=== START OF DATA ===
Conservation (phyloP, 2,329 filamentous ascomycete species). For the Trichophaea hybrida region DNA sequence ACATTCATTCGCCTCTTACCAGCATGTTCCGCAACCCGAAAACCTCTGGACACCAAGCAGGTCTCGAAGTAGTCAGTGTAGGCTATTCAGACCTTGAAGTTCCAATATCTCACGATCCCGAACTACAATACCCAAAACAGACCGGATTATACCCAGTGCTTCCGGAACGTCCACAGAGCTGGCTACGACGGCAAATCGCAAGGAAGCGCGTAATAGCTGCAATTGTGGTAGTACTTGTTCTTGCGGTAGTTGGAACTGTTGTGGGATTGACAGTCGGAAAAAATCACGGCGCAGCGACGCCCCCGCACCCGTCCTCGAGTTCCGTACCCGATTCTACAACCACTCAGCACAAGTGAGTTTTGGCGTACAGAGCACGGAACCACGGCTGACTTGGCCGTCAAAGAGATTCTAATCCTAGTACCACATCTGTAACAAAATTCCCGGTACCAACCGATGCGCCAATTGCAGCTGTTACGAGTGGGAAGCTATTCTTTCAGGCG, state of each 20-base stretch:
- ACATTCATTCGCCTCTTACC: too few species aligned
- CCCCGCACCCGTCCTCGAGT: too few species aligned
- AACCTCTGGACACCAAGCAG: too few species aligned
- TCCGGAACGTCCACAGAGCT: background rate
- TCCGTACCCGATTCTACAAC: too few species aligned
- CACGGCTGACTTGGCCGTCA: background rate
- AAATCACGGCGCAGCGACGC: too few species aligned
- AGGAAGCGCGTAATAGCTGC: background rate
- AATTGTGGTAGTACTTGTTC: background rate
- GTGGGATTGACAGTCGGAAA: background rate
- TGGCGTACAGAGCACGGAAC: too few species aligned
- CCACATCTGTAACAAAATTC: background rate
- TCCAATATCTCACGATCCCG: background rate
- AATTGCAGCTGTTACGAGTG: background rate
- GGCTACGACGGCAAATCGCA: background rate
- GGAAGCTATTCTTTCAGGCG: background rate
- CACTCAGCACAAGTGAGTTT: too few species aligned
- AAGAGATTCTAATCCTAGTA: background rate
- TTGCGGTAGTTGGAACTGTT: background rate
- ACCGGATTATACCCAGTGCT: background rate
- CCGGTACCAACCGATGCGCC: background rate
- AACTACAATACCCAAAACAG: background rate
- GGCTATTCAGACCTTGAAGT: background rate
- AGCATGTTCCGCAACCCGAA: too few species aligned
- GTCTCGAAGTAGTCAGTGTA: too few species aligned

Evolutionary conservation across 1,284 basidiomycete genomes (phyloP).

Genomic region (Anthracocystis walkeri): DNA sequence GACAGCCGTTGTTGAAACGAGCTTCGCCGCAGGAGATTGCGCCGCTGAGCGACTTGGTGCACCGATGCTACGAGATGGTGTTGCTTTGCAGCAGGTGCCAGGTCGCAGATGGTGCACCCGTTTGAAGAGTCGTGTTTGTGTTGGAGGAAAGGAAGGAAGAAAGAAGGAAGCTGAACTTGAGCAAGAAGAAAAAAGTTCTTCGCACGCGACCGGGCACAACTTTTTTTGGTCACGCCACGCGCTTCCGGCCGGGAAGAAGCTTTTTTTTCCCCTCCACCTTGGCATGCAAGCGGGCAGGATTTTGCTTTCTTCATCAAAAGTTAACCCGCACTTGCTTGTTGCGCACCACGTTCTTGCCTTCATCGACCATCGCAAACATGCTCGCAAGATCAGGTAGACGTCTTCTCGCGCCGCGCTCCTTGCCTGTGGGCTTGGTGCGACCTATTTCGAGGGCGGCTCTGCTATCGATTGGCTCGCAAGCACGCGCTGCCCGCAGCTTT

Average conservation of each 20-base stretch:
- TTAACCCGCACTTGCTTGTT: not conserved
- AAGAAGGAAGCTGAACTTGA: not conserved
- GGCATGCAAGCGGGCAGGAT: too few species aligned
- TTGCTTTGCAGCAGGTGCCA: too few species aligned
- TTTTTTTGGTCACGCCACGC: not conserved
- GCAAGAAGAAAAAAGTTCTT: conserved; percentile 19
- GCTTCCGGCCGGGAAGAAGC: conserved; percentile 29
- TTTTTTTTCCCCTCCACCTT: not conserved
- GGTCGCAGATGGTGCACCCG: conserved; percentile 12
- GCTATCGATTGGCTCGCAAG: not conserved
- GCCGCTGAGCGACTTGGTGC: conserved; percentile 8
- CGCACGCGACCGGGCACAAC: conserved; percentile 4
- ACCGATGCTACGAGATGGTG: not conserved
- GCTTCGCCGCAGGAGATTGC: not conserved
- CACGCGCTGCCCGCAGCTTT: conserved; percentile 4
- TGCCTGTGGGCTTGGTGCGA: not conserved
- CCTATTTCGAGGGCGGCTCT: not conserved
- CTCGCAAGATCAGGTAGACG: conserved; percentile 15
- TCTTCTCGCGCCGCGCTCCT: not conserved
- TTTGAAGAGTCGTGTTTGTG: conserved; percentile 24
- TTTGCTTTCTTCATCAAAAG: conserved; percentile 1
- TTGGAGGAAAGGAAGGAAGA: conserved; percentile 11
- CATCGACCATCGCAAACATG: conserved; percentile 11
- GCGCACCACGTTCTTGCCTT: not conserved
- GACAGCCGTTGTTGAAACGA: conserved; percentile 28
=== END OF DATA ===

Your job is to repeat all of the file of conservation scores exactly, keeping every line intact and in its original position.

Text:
Conservation (phyloP, 2,329 filamentous ascomycete species). For the Trichophaea hybrida region DNA sequence ACATTCATTCGCCTCTTACCAGCATGTTCCGCAACCCGAAAACCTCTGGACACCAAGCAGGTCTCGAAGTAGTCAGTGTAGGCTATTCAGACCTTGAAGTTCCAATATCTCACGATCCCGAACTACAATACCCAAAACAGACCGGATTATACCCAGTGCTTCCGGAACGTCCACAGAGCTGGCTACGACGGCAAATCGCAAGGAAGCGCGTAATAGCTGCAATTGTGGTAGTACTTGTTCTTGCGGTAGTTGGAACTGTTGTGGGATTGACAGTCGGAAAAAATCACGGCGCAGCGACGCCCCCGCACCCGTCCTCGAGTTCCGTACCCGATTCTACAACCACTCAGCACAAGTGAGTTTTGGCGTACAGAGCACGGAACCACGGCTGACTTGGCCGTCAAAGAGATTCTAATCCTAGTACCACATCTGTAACAAAATTCCCGGTACCAACCGATGCGCCAATTGCAGCTGTTACGAGTGGGAAGCTATTCTTTCAGGCG, state of each 20-base stretch:
- ACATTCATTCGCCTCTTACC: too few species aligned
- CCCCGCACCCGTCCTCGAGT: too few species aligned
- AACCTCTGGACACCAAGCAG: too few species aligned
- TCCGGAACGTCCACAGAGCT: background rate
- TCCGTACCCGATTCTACAAC: too few species aligned
- CACGGCTGACTTGGCCGTCA: background rate
- AAATCACGGCGCAGCGACGC: too few species aligned
- AGGAAGCGCGTAATAGCTGC: background rate
- AATTGTGGTAGTACTTGTTC: background rate
- GTGGGATTGACAGTCGGAAA: background rate
- TGGCGTACAGAGCACGGAAC: too few species aligned
- CCACATCTGTAACAAAATTC: background rate
- TCCAATATCTCACGATCCCG: background rate
- AATTGCAGCTGTTACGAGTG: background rate
- GGCTACGACGGCAAATCGCA: background rate
- GGAAGCTATTCTTTCAGGCG: background rate
- CACTCAGCACAAGTGAGTTT: too few species aligned
- AAGAGATTCTAATCCTAGTA: background rate
- TTGCGGTAGTTGGAACTGTT: background rate
- ACCGGATTATACCCAGTGCT: background rate
- CCGGTACCAACCGATGCGCC: background rate
- AACTACAATACCCAAAACAG: background rate
- GGCTATTCAGACCTTGAAGT: background rate
- AGCATGTTCCGCAACCCGAA: too few species aligned
- GTCTCGAAGTAGTCAGTGTA: too few species aligned

Evolutionary conservation across 1,284 basidiomycete genomes (phyloP).

Genomic region (Anthracocystis walkeri): DNA sequence GACAGCCGTTGTTGAAACGAGCTTCGCCGCAGGAGATTGCGCCGCTGAGCGACTTGGTGCACCGATGCTACGAGATGGTGTTGCTTTGCAGCAGGTGCCAGGTCGCAGATGGTGCACCCGTTTGAAGAGTCGTGTTTGTGTTGGAGGAAAGGAAGGAAGAAAGAAGGAAGCTGAACTTGAGCAAGAAGAAAAAAGTTCTTCGCACGCGACCGGGCACAACTTTTTTTGGTCACGCCACGCGCTTCCGGCCGGGAAGAAGCTTTTTTTTCCCCTCCACCTTGGCATGCAAGCGGGCAGGATTTTGCTTTCTTCATCAAAAGTTAACCCGCACTTGCTTGTTGCGCACCACGTTCTTGCCTTCATCGACCATCGCAAACATGCTCGCAAGATCAGGTAGACGTCTTCTCGCGCCGCGCTCCTTGCCTGTGGGCTTGGTGCGACCTATTTCGAGGGCGGCTCTGCTATCGATTGGCTCGCAAGCACGCGCTGCCCGCAGCTTT

Average conservation of each 20-base stretch:
- TTAACCCGCACTTGCTTGTT: not conserved
- AAGAAGGAAGCTGAACTTGA: not conserved
- GGCATGCAAGCGGGCAGGAT: too few species aligned
- TTGCTTTGCAGCAGGTGCCA: too few species aligned
- TTTTTTTGGTCACGCCACGC: not conserved
- GCAAGAAGAAAAAAGTTCTT: conserved; percentile 19
- GCTTCCGGCCGGGAAGAAGC: conserved; percentile 29
- TTTTTTTTCCCCTCCACCTT: not conserved
- GGTCGCAGATGGTGCACCCG: conserved; percentile 12
- GCTATCGATTGGCTCGCAAG: not conserved
- GCCGCTGAGCGACTTGGTGC: conserved; percentile 8
- CGCACGCGACCGGGCACAAC: conserved; percentile 4
- ACCGATGCTACGAGATGGTG: not conserved
- GCTTCGCCGCAGGAGATTGC: not conserved
- CACGCGCTGCCCGCAGCTTT: conserved; percentile 4
- TGCCTGTGGGCTTGGTGCGA: not conserved
- CCTATTTCGAGGGCGGCTCT: not conserved
- CTCGCAAGATCAGGTAGACG: conserved; percentile 15
- TCTTCTCGCGCCGCGCTCCT: not conserved
- TTTGAAGAGTCGTGTTTGTG: conserved; percentile 24
- TTTGCTTTCTTCATCAAAAG: conserved; percentile 1
- TTGGAGGAAAGGAAGGAAGA: conserved; percentile 11
- CATCGACCATCGCAAACATG: conserved; percentile 11
- GCGCACCACGTTCTTGCCTT: not conserved
- GACAGCCGTTGTTGAAACGA: conserved; percentile 28